Dropped in that busy mill;
Then, as I tried to answer,
At once the wheel was still.


Justinus Kerner was a complex man, a poet, a physician, a mystic, he was fascinated by the manifestations of the natural world and the supernatural.  He took an interest in exorcism as well as the scientific study of disease, while being an accomplished writer, poet and artist. His methods and breadth of talents were not considered eccentric for his time as an interest in spirits and the occult were common place in Europe and the United States during the latter stages of his career.

Kerner moved in wide circles with friendships of other renown scientists, nobility and poets, often attracting other eccentric and bold personalities among his circle of friends.  Kerner built a large home that served as sanctuary for some of his patients as well as family and friends and was supported in part through the largess of friends in high places within German aristocracy.

Although Kerner published several volumes of poetry late in his life including, Die letzte Blütenstrauss (The Last Flowers to Blossom, 1852) and Winterblüten (Winter Blossoms, 1859), he is best known for his klecksographs, Kerner’s term for ink blots. Die Klecksographien.  This charming combination of inkblots and short poems were first published after his death in 1890 by his son Theobald Kerner.  Theobald published in the introduction of this book his father’s words on how his process of creating his art began:

 “The worsening of my partial blindness was the reason for my resuming this youthful play since drops of ink very often fell on the paper as I wrote. Sometimes I didn’t notice them and folded the paper without allowing it to dry. When I separated them again I saw the blots, especially if they had landed near a fold of the paper and formed symmetrical drawings, namely arabesques, animal and human shapes, and so on This also gave me the idea of developing this phenomenon to a somewhat greater level through practice.” This “practice”  included the addition of small embellishments by Kerner himself that turn the inkblots into a kind of folk art and the black and white sinister quality of them lend itself to his favorite subjects; death, spirits, ghosts and the macabre. “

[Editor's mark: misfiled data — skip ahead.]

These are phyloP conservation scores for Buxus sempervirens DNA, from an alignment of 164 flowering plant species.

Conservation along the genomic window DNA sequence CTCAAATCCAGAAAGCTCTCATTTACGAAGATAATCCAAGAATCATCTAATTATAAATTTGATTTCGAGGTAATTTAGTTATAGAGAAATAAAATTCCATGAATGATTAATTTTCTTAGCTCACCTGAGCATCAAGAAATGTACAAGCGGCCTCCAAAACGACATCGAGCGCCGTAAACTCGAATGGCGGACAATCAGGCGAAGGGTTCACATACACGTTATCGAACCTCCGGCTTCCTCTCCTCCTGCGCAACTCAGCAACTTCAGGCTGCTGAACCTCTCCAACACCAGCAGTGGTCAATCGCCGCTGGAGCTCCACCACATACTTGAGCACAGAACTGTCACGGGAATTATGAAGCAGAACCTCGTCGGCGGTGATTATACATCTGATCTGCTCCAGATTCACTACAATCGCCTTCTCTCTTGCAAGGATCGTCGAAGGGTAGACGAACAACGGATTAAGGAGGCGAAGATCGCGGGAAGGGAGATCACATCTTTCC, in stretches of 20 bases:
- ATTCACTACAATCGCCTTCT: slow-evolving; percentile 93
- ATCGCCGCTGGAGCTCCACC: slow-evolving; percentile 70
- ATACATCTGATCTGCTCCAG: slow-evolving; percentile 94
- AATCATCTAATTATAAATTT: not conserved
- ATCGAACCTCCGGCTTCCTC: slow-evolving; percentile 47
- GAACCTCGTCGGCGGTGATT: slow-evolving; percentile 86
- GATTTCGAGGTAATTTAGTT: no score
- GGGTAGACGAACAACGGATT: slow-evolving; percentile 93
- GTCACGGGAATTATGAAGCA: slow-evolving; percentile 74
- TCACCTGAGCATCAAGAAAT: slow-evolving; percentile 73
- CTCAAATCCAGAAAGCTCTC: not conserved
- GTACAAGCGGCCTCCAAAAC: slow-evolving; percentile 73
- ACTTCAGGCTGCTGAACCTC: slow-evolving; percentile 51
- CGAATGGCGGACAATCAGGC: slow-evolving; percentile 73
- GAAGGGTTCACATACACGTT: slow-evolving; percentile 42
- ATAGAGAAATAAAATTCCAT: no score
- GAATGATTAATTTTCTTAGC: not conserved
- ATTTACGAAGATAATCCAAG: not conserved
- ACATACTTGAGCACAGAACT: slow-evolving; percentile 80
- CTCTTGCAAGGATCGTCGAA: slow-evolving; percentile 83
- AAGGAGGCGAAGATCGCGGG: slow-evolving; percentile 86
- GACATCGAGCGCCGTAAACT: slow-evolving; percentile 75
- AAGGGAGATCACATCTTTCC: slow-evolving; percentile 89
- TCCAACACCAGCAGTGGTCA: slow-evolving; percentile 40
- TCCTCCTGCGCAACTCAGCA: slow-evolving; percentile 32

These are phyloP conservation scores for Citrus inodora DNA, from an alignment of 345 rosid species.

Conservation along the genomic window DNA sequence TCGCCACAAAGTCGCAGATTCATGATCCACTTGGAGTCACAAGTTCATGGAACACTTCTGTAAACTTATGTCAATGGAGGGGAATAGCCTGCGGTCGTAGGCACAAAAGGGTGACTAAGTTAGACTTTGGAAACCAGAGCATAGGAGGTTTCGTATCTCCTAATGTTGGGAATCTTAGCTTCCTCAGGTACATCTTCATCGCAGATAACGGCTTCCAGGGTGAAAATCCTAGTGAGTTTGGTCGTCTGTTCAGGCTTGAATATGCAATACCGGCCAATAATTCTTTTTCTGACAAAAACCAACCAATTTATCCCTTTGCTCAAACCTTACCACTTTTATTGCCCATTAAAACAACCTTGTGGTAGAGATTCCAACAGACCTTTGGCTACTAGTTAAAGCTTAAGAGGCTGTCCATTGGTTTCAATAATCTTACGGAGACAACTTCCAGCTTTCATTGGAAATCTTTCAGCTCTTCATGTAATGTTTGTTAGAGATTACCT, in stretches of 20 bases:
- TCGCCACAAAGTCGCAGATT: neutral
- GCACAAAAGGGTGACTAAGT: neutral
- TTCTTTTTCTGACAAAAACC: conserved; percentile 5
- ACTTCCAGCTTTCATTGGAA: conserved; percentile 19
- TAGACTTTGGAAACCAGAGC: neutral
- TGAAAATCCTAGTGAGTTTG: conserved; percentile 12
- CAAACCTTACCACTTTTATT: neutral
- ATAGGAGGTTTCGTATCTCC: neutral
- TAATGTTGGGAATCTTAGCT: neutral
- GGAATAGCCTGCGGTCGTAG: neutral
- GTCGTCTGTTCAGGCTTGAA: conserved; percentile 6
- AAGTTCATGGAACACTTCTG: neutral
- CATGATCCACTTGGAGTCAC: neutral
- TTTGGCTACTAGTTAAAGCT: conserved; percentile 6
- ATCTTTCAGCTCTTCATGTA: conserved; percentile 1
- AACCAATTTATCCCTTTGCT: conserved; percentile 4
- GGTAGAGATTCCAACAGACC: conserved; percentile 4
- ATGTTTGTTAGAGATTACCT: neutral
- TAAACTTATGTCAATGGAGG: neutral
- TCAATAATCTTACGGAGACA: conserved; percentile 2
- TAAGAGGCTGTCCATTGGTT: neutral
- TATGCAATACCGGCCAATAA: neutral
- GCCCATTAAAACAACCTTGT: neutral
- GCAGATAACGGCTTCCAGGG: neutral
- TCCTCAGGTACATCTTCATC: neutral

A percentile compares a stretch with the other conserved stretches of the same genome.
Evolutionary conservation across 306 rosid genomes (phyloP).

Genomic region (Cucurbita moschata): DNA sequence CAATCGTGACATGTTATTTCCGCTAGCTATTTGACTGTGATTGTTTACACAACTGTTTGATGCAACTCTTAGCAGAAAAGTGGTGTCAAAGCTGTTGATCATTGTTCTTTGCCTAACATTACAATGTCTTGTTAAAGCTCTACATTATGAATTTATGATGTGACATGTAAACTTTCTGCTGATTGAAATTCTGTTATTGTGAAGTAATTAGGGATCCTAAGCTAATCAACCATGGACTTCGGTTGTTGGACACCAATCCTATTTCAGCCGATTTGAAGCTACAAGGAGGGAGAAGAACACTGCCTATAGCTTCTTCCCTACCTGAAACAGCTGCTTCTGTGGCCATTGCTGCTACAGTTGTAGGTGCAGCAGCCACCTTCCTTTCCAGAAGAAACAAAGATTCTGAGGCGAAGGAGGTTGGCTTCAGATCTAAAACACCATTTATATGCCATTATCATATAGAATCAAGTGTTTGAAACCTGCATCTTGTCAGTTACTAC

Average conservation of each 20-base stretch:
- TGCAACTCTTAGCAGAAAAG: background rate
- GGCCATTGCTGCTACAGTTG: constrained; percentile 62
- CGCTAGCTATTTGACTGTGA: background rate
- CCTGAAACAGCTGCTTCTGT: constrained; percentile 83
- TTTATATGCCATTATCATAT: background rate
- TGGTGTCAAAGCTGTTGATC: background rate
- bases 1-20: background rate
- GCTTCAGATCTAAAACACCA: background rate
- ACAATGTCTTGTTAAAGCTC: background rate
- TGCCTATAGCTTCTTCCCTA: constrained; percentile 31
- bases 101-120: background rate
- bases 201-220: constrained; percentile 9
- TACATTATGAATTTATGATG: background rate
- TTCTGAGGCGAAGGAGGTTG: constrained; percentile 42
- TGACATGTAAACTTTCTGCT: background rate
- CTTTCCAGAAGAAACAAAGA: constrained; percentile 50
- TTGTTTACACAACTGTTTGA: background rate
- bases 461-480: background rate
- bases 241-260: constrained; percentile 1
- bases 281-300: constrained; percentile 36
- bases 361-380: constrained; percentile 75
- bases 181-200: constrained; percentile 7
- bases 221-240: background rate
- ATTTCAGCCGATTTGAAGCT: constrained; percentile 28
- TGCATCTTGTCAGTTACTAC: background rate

Kerner Inkblots

The idea of play as adults, with art and words is something to be admired.  As a child there was in our kitchen a small book case, that had an unending supply of paper, brushes and water color paint, that could be used at any time, as long as we put some newspaper down over the kitchen table.  I remember on rainy afternoons, getting out the paint and being as fascinated by the turning shades of colors in the small bowls of water used to clean the brushes as what happened on the paper.  The magic of ink blots and water colors, where the pigments flow in unexpected patterns with the grain of the paper help enrich the mind’s eye in taking us on a journey. 

I am in awe of poets that can combine visual art with words.  Kerner is an inspiration that creativity is more than an ability to control the outcome of an image, it is the ability to embrace the unexpected and let it flow into new creations.  Kerner investigated ideas as a physician that would go on to be known as hypnosis and psychotherapy but in his time was called mesmerism.  I think of mesmerism as a concept of being overcome by beauty.  In the swirling kinetics of Kerner’s inkblots, it is easy to be mesmerized, even in their darker qualities. When was the last time you played with ink blots or water colors?   Do you have a water color set sitting in a drawer somewhere waiting for you to remember how fun it is to paint on a rainy afternoon?


A Poet’s Solace

By Justinus Kerner

Translation unknown

When I am dead, no eye of love
May drop a tear upon my grave;
Yet weeping flowers shall bloom above,
And sighing branches o’er me wave.

Though near the place where I shall lie
The passing traveler linger not,
Yet shall the quiet moon on high
Look, mighty down up on the spot.

In these green meadows, where I rove,
By man I may forgotten be;
Yet the blue sky and silent grove
Forever shall remember me.